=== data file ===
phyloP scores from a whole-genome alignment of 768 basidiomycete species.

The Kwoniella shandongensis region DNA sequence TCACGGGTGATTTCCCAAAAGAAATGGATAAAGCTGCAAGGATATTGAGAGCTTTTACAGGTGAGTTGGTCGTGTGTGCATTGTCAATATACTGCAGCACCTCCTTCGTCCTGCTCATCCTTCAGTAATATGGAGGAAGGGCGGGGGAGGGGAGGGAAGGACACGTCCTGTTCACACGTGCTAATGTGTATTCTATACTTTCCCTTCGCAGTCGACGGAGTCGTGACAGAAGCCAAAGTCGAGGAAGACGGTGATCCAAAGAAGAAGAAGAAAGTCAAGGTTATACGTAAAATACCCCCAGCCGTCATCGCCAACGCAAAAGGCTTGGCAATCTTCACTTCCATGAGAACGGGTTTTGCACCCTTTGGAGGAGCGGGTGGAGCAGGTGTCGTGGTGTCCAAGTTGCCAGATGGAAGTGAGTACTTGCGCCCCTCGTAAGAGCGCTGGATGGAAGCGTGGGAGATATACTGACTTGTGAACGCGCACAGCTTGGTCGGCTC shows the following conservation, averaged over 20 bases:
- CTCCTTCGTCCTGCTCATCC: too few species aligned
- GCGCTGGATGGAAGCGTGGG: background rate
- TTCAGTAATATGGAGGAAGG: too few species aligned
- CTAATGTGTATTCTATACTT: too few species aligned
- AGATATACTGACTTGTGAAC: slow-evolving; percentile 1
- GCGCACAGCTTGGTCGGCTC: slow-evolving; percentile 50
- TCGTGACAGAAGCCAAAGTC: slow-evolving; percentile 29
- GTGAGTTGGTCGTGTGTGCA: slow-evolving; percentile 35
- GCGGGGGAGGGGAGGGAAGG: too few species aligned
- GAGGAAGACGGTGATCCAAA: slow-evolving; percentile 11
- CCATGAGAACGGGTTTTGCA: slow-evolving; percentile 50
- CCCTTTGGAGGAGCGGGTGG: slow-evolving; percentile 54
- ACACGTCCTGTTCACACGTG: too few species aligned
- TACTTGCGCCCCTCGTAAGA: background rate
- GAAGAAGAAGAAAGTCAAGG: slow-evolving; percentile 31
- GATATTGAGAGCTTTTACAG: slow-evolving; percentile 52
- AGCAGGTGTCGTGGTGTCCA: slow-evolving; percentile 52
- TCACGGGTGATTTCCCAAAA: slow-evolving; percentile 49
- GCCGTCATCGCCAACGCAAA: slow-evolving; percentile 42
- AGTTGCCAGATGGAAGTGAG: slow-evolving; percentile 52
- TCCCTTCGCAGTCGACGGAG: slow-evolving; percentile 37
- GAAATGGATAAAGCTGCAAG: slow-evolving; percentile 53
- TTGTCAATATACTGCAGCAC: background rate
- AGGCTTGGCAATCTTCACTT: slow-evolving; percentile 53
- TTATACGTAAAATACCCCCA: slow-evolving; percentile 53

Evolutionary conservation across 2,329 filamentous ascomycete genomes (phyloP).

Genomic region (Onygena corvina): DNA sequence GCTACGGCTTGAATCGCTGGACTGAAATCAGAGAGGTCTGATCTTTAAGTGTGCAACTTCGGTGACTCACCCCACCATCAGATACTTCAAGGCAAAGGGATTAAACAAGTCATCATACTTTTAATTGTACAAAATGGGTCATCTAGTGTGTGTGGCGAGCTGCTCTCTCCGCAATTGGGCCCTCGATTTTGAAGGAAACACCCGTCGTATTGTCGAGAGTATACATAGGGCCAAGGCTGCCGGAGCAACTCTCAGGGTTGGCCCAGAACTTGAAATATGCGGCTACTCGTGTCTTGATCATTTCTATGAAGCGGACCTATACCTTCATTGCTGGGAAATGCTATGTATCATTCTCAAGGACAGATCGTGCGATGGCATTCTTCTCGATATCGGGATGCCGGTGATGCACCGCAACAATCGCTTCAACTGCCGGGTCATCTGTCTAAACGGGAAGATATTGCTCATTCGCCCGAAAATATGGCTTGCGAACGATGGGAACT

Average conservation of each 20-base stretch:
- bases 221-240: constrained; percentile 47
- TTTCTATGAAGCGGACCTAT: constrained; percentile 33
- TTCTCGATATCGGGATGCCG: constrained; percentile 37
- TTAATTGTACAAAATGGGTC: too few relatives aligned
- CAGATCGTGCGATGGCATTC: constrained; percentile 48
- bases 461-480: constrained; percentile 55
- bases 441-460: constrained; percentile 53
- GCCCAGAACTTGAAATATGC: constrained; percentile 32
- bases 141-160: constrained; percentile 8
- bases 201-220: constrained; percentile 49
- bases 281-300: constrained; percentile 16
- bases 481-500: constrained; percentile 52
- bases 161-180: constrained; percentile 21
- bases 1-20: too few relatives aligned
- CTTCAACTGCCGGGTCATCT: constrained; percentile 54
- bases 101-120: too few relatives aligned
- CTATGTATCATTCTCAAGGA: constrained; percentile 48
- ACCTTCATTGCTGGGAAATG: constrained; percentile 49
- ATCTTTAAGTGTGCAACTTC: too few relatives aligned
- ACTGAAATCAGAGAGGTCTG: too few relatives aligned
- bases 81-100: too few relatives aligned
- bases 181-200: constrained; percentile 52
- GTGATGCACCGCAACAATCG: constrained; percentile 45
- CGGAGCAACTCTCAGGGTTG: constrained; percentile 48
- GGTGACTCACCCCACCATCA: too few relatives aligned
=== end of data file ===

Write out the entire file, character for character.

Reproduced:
phyloP scores from a whole-genome alignment of 768 basidiomycete species.

The Kwoniella shandongensis region DNA sequence TCACGGGTGATTTCCCAAAAGAAATGGATAAAGCTGCAAGGATATTGAGAGCTTTTACAGGTGAGTTGGTCGTGTGTGCATTGTCAATATACTGCAGCACCTCCTTCGTCCTGCTCATCCTTCAGTAATATGGAGGAAGGGCGGGGGAGGGGAGGGAAGGACACGTCCTGTTCACACGTGCTAATGTGTATTCTATACTTTCCCTTCGCAGTCGACGGAGTCGTGACAGAAGCCAAAGTCGAGGAAGACGGTGATCCAAAGAAGAAGAAGAAAGTCAAGGTTATACGTAAAATACCCCCAGCCGTCATCGCCAACGCAAAAGGCTTGGCAATCTTCACTTCCATGAGAACGGGTTTTGCACCCTTTGGAGGAGCGGGTGGAGCAGGTGTCGTGGTGTCCAAGTTGCCAGATGGAAGTGAGTACTTGCGCCCCTCGTAAGAGCGCTGGATGGAAGCGTGGGAGATATACTGACTTGTGAACGCGCACAGCTTGGTCGGCTC shows the following conservation, averaged over 20 bases:
- CTCCTTCGTCCTGCTCATCC: too few species aligned
- GCGCTGGATGGAAGCGTGGG: background rate
- TTCAGTAATATGGAGGAAGG: too few species aligned
- CTAATGTGTATTCTATACTT: too few species aligned
- AGATATACTGACTTGTGAAC: slow-evolving; percentile 1
- GCGCACAGCTTGGTCGGCTC: slow-evolving; percentile 50
- TCGTGACAGAAGCCAAAGTC: slow-evolving; percentile 29
- GTGAGTTGGTCGTGTGTGCA: slow-evolving; percentile 35
- GCGGGGGAGGGGAGGGAAGG: too few species aligned
- GAGGAAGACGGTGATCCAAA: slow-evolving; percentile 11
- CCATGAGAACGGGTTTTGCA: slow-evolving; percentile 50
- CCCTTTGGAGGAGCGGGTGG: slow-evolving; percentile 54
- ACACGTCCTGTTCACACGTG: too few species aligned
- TACTTGCGCCCCTCGTAAGA: background rate
- GAAGAAGAAGAAAGTCAAGG: slow-evolving; percentile 31
- GATATTGAGAGCTTTTACAG: slow-evolving; percentile 52
- AGCAGGTGTCGTGGTGTCCA: slow-evolving; percentile 52
- TCACGGGTGATTTCCCAAAA: slow-evolving; percentile 49
- GCCGTCATCGCCAACGCAAA: slow-evolving; percentile 42
- AGTTGCCAGATGGAAGTGAG: slow-evolving; percentile 52
- TCCCTTCGCAGTCGACGGAG: slow-evolving; percentile 37
- GAAATGGATAAAGCTGCAAG: slow-evolving; percentile 53
- TTGTCAATATACTGCAGCAC: background rate
- AGGCTTGGCAATCTTCACTT: slow-evolving; percentile 53
- TTATACGTAAAATACCCCCA: slow-evolving; percentile 53

Evolutionary conservation across 2,329 filamentous ascomycete genomes (phyloP).

Genomic region (Onygena corvina): DNA sequence GCTACGGCTTGAATCGCTGGACTGAAATCAGAGAGGTCTGATCTTTAAGTGTGCAACTTCGGTGACTCACCCCACCATCAGATACTTCAAGGCAAAGGGATTAAACAAGTCATCATACTTTTAATTGTACAAAATGGGTCATCTAGTGTGTGTGGCGAGCTGCTCTCTCCGCAATTGGGCCCTCGATTTTGAAGGAAACACCCGTCGTATTGTCGAGAGTATACATAGGGCCAAGGCTGCCGGAGCAACTCTCAGGGTTGGCCCAGAACTTGAAATATGCGGCTACTCGTGTCTTGATCATTTCTATGAAGCGGACCTATACCTTCATTGCTGGGAAATGCTATGTATCATTCTCAAGGACAGATCGTGCGATGGCATTCTTCTCGATATCGGGATGCCGGTGATGCACCGCAACAATCGCTTCAACTGCCGGGTCATCTGTCTAAACGGGAAGATATTGCTCATTCGCCCGAAAATATGGCTTGCGAACGATGGGAACT

Average conservation of each 20-base stretch:
- bases 221-240: constrained; percentile 47
- TTTCTATGAAGCGGACCTAT: constrained; percentile 33
- TTCTCGATATCGGGATGCCG: constrained; percentile 37
- TTAATTGTACAAAATGGGTC: too few relatives aligned
- CAGATCGTGCGATGGCATTC: constrained; percentile 48
- bases 461-480: constrained; percentile 55
- bases 441-460: constrained; percentile 53
- GCCCAGAACTTGAAATATGC: constrained; percentile 32
- bases 141-160: constrained; percentile 8
- bases 201-220: constrained; percentile 49
- bases 281-300: constrained; percentile 16
- bases 481-500: constrained; percentile 52
- bases 161-180: constrained; percentile 21
- bases 1-20: too few relatives aligned
- CTTCAACTGCCGGGTCATCT: constrained; percentile 54
- bases 101-120: too few relatives aligned
- CTATGTATCATTCTCAAGGA: constrained; percentile 48
- ACCTTCATTGCTGGGAAATG: constrained; percentile 49
- ATCTTTAAGTGTGCAACTTC: too few relatives aligned
- ACTGAAATCAGAGAGGTCTG: too few relatives aligned
- bases 81-100: too few relatives aligned
- bases 181-200: constrained; percentile 52
- GTGATGCACCGCAACAATCG: constrained; percentile 45
- CGGAGCAACTCTCAGGGTTG: constrained; percentile 48
- GGTGACTCACCCCACCATCA: too few relatives aligned